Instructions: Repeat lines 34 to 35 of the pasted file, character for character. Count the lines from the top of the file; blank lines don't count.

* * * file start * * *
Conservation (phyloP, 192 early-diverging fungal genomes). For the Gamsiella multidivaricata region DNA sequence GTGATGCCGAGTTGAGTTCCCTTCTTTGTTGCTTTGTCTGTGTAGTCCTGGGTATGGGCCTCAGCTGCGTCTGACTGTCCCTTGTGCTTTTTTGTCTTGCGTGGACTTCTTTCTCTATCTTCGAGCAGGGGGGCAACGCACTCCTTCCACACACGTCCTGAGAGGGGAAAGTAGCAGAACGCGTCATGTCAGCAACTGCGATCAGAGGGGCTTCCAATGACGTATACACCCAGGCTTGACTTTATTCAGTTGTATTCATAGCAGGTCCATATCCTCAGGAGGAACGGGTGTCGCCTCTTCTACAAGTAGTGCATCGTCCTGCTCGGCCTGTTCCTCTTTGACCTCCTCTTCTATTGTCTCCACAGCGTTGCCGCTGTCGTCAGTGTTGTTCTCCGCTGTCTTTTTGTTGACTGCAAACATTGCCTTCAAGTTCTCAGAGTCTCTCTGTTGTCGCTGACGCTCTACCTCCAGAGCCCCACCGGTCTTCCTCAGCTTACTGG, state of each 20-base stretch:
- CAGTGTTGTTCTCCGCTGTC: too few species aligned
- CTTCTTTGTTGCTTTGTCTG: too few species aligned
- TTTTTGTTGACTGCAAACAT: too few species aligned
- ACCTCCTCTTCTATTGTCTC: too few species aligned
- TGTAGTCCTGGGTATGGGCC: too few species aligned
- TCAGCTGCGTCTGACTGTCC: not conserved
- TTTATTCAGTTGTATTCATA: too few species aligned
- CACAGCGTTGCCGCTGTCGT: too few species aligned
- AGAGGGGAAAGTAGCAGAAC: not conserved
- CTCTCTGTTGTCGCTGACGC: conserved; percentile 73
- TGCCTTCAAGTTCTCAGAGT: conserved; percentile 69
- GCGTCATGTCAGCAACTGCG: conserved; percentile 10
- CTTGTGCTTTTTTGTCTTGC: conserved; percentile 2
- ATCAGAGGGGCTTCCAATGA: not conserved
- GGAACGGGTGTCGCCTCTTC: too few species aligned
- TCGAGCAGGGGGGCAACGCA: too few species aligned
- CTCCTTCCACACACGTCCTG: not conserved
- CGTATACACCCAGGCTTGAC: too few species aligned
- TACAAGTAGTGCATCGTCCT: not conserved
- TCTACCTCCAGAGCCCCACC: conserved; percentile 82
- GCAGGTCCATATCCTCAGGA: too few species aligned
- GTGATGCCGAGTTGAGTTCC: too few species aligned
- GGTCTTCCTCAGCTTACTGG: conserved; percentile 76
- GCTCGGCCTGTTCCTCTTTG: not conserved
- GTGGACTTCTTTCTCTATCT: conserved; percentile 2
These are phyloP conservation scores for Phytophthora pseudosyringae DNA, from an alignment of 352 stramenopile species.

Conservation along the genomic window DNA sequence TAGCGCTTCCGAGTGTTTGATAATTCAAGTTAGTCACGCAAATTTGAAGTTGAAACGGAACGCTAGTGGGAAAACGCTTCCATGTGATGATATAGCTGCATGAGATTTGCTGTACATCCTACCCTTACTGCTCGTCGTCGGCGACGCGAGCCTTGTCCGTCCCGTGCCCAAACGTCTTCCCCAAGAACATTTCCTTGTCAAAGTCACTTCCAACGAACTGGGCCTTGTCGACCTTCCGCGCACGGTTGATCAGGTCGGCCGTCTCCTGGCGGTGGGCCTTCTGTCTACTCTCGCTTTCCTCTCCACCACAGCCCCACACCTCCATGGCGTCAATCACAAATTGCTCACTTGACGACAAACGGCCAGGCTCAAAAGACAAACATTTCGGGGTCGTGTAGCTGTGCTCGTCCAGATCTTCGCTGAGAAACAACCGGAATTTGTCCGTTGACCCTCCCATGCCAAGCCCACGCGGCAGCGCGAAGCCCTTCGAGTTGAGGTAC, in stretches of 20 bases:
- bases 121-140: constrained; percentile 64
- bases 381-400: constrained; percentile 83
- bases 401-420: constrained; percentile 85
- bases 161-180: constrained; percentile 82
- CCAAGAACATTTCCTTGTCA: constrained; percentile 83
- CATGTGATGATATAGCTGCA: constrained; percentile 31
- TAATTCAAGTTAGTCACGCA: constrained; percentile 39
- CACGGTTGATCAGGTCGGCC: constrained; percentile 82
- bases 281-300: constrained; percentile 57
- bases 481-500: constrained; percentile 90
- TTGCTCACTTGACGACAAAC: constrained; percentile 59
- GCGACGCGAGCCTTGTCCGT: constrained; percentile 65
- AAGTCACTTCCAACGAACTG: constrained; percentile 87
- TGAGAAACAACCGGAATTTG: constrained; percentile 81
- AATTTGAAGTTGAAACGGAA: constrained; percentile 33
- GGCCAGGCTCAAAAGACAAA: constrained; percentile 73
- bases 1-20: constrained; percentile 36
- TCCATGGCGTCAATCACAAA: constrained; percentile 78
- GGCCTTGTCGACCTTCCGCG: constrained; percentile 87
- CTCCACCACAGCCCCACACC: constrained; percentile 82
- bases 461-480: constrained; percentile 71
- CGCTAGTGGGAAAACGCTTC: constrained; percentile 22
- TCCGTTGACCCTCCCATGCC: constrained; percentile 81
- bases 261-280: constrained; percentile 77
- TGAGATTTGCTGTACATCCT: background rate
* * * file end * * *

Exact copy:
- CATGTGATGATATAGCTGCA: constrained; percentile 31
- TAATTCAAGTTAGTCACGCA: constrained; percentile 39